February is Black History Month in the U.S. – a month that is unfortunately still needed since the history of this country is still largely told in ways that marginalize African-American voices and the stories and histories of Black Americans. In the U.S. publishing world, we’ve seen a lot of statements of solidarity with the Movement for Black Lives appearing over the past year, but it remains the case that there are still very few Black publishing executives in positions of sufficient power and autonomy to set policy and priorities in the industry and houses where they work.
In this context, writer/translator Aaron Robertson‘s recent article in Words Without Borders, “Publishers Need More Black Translator Friends,” is particularly helpful in laying out some practical steps that might be taken to increase the number and scope of foreign-language books from Africa and the African diaspora that reach U.S. bookstores in English translation. I highly recommend you head over to WWOB and check it out along with their entire January 2021 issue, entitled International Black Voices on Race and Racism.
Robertson’s article is the latest (to my knowledge) installment of an important conversation about the need for more inclusion and representation in Translationland begun (or revived) on the Harriet blog of the Poetry Foundation half a decade ago with contributions by Daniel Borzutzky, Don Mee Choi, Cecilia Vicuña, Jen Hofer, Lucas de Lima, and John Keene (who weighed in with the influential article “Translating Poetry, Translating Blackness”). Please check them out too!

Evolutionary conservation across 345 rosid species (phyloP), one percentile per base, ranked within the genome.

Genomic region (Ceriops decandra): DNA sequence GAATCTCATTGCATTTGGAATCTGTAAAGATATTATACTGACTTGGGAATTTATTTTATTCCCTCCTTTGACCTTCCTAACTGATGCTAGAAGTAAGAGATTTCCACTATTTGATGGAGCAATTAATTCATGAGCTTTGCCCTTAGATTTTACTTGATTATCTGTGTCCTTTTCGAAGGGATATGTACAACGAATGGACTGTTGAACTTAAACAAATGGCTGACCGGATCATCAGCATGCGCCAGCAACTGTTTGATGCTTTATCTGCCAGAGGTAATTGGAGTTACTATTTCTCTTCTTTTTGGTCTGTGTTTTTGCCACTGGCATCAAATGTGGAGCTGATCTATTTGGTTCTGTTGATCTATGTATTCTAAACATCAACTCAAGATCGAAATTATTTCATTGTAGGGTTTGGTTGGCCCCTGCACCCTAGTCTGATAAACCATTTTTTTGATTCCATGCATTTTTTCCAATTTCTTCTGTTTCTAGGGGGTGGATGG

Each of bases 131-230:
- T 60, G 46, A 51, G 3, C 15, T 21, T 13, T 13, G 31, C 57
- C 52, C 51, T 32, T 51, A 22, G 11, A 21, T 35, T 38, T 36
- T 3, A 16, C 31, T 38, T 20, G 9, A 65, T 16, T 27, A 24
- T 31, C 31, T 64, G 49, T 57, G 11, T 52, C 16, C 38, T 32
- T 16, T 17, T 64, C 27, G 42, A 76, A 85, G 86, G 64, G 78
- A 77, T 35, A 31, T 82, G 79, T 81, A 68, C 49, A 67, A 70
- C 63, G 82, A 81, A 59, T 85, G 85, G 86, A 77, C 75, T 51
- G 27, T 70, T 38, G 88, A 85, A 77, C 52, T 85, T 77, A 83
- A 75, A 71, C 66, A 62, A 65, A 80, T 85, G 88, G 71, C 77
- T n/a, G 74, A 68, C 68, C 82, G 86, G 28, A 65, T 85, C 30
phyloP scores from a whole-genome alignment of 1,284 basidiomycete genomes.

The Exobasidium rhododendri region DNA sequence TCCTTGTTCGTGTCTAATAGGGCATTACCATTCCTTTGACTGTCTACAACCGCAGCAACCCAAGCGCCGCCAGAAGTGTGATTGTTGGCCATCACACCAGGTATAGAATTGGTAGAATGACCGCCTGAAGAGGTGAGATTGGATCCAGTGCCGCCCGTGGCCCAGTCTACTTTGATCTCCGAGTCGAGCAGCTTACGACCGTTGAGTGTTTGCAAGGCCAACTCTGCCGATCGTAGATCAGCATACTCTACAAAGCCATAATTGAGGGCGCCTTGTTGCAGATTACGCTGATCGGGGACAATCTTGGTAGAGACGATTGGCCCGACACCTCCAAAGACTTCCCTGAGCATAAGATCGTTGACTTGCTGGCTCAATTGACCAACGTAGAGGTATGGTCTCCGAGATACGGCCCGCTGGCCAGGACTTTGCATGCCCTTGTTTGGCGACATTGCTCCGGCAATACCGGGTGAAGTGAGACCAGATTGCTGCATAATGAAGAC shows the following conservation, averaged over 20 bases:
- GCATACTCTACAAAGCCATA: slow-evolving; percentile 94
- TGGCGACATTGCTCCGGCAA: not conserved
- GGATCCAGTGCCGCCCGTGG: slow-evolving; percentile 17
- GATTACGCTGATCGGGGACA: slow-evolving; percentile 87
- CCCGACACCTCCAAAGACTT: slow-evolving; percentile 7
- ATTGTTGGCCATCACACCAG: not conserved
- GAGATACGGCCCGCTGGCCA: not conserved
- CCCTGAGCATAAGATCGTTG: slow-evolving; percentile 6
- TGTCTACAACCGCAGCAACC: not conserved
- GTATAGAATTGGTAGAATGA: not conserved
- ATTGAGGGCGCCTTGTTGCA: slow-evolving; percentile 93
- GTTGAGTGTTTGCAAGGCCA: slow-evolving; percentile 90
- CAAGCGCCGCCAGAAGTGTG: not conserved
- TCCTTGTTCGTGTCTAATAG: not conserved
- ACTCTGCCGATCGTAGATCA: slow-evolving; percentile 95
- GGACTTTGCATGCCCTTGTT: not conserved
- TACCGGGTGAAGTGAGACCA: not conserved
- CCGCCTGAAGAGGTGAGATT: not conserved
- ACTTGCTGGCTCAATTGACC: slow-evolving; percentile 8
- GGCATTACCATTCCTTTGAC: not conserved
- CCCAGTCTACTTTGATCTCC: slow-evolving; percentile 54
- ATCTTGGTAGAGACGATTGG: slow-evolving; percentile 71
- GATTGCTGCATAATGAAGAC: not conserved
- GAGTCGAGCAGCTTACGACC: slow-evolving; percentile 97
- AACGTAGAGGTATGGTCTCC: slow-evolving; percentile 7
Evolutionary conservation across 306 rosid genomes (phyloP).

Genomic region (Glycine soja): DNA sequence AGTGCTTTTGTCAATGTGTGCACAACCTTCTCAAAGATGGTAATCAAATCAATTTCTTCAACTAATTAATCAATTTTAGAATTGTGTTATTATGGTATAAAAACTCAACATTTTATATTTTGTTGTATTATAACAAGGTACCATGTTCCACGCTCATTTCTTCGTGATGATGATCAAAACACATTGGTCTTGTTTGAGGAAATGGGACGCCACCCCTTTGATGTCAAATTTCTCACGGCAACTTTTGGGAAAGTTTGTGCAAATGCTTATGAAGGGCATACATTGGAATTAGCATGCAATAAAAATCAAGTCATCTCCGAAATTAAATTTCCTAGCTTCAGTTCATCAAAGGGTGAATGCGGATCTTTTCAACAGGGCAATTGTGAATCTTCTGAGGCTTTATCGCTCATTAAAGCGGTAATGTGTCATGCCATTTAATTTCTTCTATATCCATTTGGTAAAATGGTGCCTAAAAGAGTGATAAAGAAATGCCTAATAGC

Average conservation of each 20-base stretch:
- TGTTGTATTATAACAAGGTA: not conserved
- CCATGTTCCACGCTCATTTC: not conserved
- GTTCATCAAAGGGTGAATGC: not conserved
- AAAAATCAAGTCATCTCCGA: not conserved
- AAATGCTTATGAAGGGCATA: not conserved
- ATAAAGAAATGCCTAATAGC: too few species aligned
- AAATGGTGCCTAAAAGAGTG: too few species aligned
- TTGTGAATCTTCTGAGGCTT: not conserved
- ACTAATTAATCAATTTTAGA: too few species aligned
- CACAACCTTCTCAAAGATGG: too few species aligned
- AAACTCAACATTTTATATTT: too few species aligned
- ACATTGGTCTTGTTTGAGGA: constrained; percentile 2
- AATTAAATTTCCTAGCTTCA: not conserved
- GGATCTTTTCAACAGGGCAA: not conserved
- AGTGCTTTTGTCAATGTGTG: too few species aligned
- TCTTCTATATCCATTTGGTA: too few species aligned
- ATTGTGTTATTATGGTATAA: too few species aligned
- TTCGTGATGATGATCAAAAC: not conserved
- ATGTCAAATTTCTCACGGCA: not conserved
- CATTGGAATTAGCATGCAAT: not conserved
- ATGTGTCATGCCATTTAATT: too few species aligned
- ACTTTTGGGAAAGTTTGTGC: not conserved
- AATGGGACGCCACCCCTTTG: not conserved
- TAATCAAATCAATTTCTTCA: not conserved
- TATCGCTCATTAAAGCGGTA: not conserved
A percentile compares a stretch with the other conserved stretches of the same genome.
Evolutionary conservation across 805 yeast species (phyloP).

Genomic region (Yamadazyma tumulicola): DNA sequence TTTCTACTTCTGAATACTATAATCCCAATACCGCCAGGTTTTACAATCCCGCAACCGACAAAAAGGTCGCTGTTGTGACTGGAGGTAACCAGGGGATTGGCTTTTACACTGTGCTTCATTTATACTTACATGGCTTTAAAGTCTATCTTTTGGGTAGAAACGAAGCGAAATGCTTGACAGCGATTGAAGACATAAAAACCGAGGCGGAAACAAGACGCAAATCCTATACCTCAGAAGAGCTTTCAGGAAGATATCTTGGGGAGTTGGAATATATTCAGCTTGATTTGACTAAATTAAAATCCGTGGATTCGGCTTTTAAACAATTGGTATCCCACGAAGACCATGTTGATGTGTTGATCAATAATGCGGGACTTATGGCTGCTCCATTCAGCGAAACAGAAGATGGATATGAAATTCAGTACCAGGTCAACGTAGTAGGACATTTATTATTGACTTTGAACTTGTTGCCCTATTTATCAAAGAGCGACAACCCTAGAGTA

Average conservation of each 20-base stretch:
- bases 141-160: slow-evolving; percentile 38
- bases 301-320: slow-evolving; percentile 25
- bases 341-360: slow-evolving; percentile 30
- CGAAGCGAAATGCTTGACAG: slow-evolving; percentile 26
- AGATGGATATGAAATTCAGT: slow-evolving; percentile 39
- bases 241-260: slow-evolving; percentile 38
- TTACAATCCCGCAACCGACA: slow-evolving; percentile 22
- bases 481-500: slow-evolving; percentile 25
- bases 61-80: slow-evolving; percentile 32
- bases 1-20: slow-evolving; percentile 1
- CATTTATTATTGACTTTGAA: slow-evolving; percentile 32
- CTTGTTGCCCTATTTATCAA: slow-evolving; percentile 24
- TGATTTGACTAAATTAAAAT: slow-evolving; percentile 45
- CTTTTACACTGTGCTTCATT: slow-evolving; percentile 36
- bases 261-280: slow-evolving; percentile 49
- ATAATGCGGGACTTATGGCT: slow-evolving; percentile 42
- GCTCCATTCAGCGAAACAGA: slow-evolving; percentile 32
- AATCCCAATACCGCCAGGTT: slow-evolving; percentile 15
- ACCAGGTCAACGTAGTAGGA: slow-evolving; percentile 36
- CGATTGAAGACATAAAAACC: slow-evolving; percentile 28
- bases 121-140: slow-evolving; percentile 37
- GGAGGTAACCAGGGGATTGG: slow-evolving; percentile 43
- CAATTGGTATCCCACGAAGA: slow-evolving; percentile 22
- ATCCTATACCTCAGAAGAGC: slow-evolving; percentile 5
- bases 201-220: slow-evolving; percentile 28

Some of Robertson’s recommendations have to do with expanding as well as supporting communities of Black translators – starting with outreach among new generations of writers and language-learners who might find a meaningful outlet in literary translation. For aspiring and emerging translators, I would also point out that poet and translator Aaron Coleman is organizing a new community-building initiative for Black writers and translators: The Patchwork Project: A Home for Black Translators & Writers.
I am so glad to know of this ongoing work and eager to support it in the hope of seeing an ever more inclusive and representative range of voices available in English translation.